Governments don’t need land to raise capital.
Most arguments around this topic conflate a tribe’s inability to use land as collateral with hindering economic growth within their communities. Arguments advanced by researchers like Anderson fail to take into consideration that alternative means for raising capital exist that do not require assets as collateral like municipal bonds. Municipal bonds are commonly used as a source of capital by states and local governments. Tribes cannot as easily access municipal bonds as a source of capital. Research by Gavin Clarkson, an associate professor at New Mexico State University, has noted this disparity in tribal access to municipal bonds in the capital market mentioning that, “unfortunately, borrowing on terms equal to states and local governments is too restrictive or generally not available in Indian Country.”
Renewing Indigenous Economies.
Advancing the idea that tribes contemporary economic woes stem from the trust status of their land is quite frankly not the type of overly broad claim I would expect from a well-studied economist like Terry Anderson. Beyond the points I made above, there are additional considerations that help contextualize the economic challenges Indigenous communities in the United States face today. Whether it was “Manifest Destiny,” boarding schools, or forced Indian relocations, federal Indian policy has predominately focused on the seizing of physical capital (land) from Native people and destroying their human capital (culture). Despite this sordid history, Indigenous people across the United States are making great strides in advancing their economies and should be empowered in their efforts. Yes, there are still significant challenges, but it obviously takes time to counteract over 200 years of destructive federal Indian policy.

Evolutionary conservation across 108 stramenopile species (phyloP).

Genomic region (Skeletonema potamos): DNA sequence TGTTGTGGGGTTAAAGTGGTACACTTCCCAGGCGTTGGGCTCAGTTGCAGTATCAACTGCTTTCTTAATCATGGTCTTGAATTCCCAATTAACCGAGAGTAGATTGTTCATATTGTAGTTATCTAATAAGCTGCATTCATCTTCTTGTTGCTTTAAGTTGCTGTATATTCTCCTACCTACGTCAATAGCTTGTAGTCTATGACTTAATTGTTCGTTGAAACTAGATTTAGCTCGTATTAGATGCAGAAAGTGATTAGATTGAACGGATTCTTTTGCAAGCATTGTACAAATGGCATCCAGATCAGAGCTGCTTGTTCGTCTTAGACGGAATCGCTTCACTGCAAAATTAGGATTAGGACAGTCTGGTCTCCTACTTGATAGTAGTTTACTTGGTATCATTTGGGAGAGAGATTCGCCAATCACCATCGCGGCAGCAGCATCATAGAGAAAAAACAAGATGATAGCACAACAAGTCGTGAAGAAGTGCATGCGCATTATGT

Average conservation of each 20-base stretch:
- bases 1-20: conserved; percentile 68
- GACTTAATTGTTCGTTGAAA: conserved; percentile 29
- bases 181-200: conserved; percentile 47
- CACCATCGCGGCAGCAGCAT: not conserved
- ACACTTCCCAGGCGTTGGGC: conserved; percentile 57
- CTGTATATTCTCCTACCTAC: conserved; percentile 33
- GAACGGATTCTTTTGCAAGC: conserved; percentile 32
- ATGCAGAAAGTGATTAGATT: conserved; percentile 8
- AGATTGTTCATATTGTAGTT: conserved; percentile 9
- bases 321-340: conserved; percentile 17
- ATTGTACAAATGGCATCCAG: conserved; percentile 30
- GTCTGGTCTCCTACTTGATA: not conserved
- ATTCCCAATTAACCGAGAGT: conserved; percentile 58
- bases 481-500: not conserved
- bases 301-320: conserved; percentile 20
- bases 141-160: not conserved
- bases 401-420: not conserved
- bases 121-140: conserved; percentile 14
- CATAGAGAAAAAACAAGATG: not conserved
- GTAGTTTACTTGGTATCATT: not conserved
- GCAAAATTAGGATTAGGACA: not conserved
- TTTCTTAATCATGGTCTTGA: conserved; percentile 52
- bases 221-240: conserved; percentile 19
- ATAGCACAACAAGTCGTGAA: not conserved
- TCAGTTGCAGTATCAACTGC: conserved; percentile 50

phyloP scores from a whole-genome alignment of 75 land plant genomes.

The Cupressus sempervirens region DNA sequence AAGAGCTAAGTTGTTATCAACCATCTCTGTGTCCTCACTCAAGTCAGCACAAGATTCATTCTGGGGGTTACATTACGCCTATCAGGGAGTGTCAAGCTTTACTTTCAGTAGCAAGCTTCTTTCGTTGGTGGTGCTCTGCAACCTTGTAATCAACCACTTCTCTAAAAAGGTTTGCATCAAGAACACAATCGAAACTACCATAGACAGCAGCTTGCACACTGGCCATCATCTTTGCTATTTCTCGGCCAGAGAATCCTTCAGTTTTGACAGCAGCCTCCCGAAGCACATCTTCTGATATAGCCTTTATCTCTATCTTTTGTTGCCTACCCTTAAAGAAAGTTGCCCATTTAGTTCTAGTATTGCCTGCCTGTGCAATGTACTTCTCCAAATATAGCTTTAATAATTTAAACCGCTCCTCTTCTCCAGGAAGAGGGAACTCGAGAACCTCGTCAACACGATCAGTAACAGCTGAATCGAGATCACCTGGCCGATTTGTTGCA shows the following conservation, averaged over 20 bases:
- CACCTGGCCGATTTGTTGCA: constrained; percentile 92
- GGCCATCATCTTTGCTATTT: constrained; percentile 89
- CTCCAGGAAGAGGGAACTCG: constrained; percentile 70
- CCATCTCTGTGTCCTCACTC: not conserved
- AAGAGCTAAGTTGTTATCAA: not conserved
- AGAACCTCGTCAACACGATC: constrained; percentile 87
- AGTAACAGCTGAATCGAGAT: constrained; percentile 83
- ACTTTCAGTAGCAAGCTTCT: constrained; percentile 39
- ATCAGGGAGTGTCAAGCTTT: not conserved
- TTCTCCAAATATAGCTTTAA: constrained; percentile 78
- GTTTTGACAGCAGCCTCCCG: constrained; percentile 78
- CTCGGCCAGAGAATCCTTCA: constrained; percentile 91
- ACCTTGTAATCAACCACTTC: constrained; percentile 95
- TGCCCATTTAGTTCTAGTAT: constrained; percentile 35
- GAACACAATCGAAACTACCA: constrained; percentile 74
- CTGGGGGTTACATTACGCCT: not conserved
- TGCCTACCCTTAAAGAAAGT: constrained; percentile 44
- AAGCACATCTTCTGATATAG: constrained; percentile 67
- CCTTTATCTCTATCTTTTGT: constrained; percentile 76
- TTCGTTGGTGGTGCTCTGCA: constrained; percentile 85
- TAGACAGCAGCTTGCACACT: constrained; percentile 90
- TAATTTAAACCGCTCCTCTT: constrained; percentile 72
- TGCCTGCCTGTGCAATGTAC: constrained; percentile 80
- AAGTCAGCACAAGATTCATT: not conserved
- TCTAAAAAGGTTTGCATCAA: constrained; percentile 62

While Terry Anderson does cite some examples of how certain industries in Indian Country are negatively impacted by operating on trust land rather than fee simple land the remedy to these challenges shouldn’t focus on dismantling an entire system but should focus on reforming aspects of it. The federal government needs to better honor its trust responsibility, treaty obligations and other agreements in place with tribes. Misguided arguments advanced by researchers like Anderson underscores the need for more Native people to pursue economics. It is a field that needs more diversity so that more nuanced and thoughtful research and arguments may be brought forward. More specifically, there is a need for more Native economists who use their research to bolster tribal sovereignty and to defend it from bad ideas.
Elijah Moreno is an Advisor-Researcher at Education Northwest where he provides quantitative data analysis to various Regional Education Lab Northwest research projects including those that support Native Education. He is also a research assistant for the Taylor Policy Group, Inc., a firm that provides economic and public policy research to Native governments, corporations and consortia.